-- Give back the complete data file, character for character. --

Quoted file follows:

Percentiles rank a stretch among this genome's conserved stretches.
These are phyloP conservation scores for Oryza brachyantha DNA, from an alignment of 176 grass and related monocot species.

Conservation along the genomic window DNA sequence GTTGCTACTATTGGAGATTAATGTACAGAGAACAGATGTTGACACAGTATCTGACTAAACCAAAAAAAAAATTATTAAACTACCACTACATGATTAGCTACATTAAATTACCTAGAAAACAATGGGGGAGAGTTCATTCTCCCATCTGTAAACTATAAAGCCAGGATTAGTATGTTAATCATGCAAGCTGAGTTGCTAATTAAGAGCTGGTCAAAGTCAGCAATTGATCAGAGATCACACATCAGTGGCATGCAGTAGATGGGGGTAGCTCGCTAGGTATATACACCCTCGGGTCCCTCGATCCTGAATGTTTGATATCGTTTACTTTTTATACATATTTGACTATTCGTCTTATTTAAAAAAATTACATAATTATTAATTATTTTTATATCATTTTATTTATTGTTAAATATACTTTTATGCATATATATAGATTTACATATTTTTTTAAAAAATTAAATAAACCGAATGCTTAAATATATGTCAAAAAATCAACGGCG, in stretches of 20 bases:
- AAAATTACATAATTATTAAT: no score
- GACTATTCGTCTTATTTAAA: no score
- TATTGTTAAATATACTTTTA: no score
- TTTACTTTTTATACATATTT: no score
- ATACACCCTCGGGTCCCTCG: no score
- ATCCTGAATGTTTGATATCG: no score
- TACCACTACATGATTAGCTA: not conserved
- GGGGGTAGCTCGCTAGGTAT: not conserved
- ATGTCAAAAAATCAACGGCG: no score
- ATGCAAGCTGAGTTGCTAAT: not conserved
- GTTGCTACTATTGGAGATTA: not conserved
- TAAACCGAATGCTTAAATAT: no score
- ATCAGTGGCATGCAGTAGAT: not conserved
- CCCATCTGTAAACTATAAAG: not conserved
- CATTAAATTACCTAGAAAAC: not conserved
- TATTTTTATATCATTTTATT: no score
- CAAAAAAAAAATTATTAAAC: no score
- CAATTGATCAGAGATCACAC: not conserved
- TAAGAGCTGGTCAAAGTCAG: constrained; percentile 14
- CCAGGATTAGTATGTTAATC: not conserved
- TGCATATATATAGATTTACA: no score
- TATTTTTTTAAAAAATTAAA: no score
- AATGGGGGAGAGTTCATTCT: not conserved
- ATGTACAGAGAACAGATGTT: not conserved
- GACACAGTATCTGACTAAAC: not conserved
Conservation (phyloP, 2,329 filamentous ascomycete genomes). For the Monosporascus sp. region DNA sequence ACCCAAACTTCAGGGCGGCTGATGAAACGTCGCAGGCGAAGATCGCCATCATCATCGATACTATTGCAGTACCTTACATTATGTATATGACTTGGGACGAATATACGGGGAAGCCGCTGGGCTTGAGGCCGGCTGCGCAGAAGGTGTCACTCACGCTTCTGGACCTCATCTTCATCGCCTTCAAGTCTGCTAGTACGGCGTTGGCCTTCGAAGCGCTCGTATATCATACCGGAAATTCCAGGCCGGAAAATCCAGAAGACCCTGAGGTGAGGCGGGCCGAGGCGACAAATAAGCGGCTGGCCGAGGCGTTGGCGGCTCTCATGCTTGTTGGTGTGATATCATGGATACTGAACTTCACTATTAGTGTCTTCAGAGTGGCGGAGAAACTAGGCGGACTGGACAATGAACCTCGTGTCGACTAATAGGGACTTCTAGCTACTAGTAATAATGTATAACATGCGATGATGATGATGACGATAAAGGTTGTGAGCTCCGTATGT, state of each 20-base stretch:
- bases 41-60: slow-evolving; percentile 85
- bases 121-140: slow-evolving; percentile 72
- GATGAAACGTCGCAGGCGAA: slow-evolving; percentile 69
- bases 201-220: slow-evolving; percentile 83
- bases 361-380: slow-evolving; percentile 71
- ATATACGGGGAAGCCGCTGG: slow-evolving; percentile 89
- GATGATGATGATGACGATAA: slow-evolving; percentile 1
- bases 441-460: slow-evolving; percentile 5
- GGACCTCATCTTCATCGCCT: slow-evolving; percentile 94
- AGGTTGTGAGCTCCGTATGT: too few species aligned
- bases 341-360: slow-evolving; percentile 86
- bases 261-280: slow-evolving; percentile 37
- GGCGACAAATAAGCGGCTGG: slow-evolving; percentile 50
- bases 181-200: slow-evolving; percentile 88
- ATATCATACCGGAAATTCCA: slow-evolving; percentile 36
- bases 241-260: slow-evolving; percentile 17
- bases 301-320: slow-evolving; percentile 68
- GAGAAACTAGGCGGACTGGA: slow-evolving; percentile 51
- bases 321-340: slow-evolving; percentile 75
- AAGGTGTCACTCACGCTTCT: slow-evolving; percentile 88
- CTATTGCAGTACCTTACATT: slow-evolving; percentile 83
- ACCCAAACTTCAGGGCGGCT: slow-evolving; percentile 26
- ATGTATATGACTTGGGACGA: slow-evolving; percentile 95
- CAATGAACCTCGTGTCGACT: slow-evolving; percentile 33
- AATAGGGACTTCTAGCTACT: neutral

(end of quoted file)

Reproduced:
Percentiles rank a stretch among this genome's conserved stretches.
These are phyloP conservation scores for Oryza brachyantha DNA, from an alignment of 176 grass and related monocot species.

Conservation along the genomic window DNA sequence GTTGCTACTATTGGAGATTAATGTACAGAGAACAGATGTTGACACAGTATCTGACTAAACCAAAAAAAAAATTATTAAACTACCACTACATGATTAGCTACATTAAATTACCTAGAAAACAATGGGGGAGAGTTCATTCTCCCATCTGTAAACTATAAAGCCAGGATTAGTATGTTAATCATGCAAGCTGAGTTGCTAATTAAGAGCTGGTCAAAGTCAGCAATTGATCAGAGATCACACATCAGTGGCATGCAGTAGATGGGGGTAGCTCGCTAGGTATATACACCCTCGGGTCCCTCGATCCTGAATGTTTGATATCGTTTACTTTTTATACATATTTGACTATTCGTCTTATTTAAAAAAATTACATAATTATTAATTATTTTTATATCATTTTATTTATTGTTAAATATACTTTTATGCATATATATAGATTTACATATTTTTTTAAAAAATTAAATAAACCGAATGCTTAAATATATGTCAAAAAATCAACGGCG, in stretches of 20 bases:
- AAAATTACATAATTATTAAT: no score
- GACTATTCGTCTTATTTAAA: no score
- TATTGTTAAATATACTTTTA: no score
- TTTACTTTTTATACATATTT: no score
- ATACACCCTCGGGTCCCTCG: no score
- ATCCTGAATGTTTGATATCG: no score
- TACCACTACATGATTAGCTA: not conserved
- GGGGGTAGCTCGCTAGGTAT: not conserved
- ATGTCAAAAAATCAACGGCG: no score
- ATGCAAGCTGAGTTGCTAAT: not conserved
- GTTGCTACTATTGGAGATTA: not conserved
- TAAACCGAATGCTTAAATAT: no score
- ATCAGTGGCATGCAGTAGAT: not conserved
- CCCATCTGTAAACTATAAAG: not conserved
- CATTAAATTACCTAGAAAAC: not conserved
- TATTTTTATATCATTTTATT: no score
- CAAAAAAAAAATTATTAAAC: no score
- CAATTGATCAGAGATCACAC: not conserved
- TAAGAGCTGGTCAAAGTCAG: constrained; percentile 14
- CCAGGATTAGTATGTTAATC: not conserved
- TGCATATATATAGATTTACA: no score
- TATTTTTTTAAAAAATTAAA: no score
- AATGGGGGAGAGTTCATTCT: not conserved
- ATGTACAGAGAACAGATGTT: not conserved
- GACACAGTATCTGACTAAAC: not conserved
Conservation (phyloP, 2,329 filamentous ascomycete genomes). For the Monosporascus sp. region DNA sequence ACCCAAACTTCAGGGCGGCTGATGAAACGTCGCAGGCGAAGATCGCCATCATCATCGATACTATTGCAGTACCTTACATTATGTATATGACTTGGGACGAATATACGGGGAAGCCGCTGGGCTTGAGGCCGGCTGCGCAGAAGGTGTCACTCACGCTTCTGGACCTCATCTTCATCGCCTTCAAGTCTGCTAGTACGGCGTTGGCCTTCGAAGCGCTCGTATATCATACCGGAAATTCCAGGCCGGAAAATCCAGAAGACCCTGAGGTGAGGCGGGCCGAGGCGACAAATAAGCGGCTGGCCGAGGCGTTGGCGGCTCTCATGCTTGTTGGTGTGATATCATGGATACTGAACTTCACTATTAGTGTCTTCAGAGTGGCGGAGAAACTAGGCGGACTGGACAATGAACCTCGTGTCGACTAATAGGGACTTCTAGCTACTAGTAATAATGTATAACATGCGATGATGATGATGACGATAAAGGTTGTGAGCTCCGTATGT, state of each 20-base stretch:
- bases 41-60: slow-evolving; percentile 85
- bases 121-140: slow-evolving; percentile 72
- GATGAAACGTCGCAGGCGAA: slow-evolving; percentile 69
- bases 201-220: slow-evolving; percentile 83
- bases 361-380: slow-evolving; percentile 71
- ATATACGGGGAAGCCGCTGG: slow-evolving; percentile 89
- GATGATGATGATGACGATAA: slow-evolving; percentile 1
- bases 441-460: slow-evolving; percentile 5
- GGACCTCATCTTCATCGCCT: slow-evolving; percentile 94
- AGGTTGTGAGCTCCGTATGT: too few species aligned
- bases 341-360: slow-evolving; percentile 86
- bases 261-280: slow-evolving; percentile 37
- GGCGACAAATAAGCGGCTGG: slow-evolving; percentile 50
- bases 181-200: slow-evolving; percentile 88
- ATATCATACCGGAAATTCCA: slow-evolving; percentile 36
- bases 241-260: slow-evolving; percentile 17
- bases 301-320: slow-evolving; percentile 68
- GAGAAACTAGGCGGACTGGA: slow-evolving; percentile 51
- bases 321-340: slow-evolving; percentile 75
- AAGGTGTCACTCACGCTTCT: slow-evolving; percentile 88
- CTATTGCAGTACCTTACATT: slow-evolving; percentile 83
- ACCCAAACTTCAGGGCGGCT: slow-evolving; percentile 26
- ATGTATATGACTTGGGACGA: slow-evolving; percentile 95
- CAATGAACCTCGTGTCGACT: slow-evolving; percentile 33
- AATAGGGACTTCTAGCTACT: neutral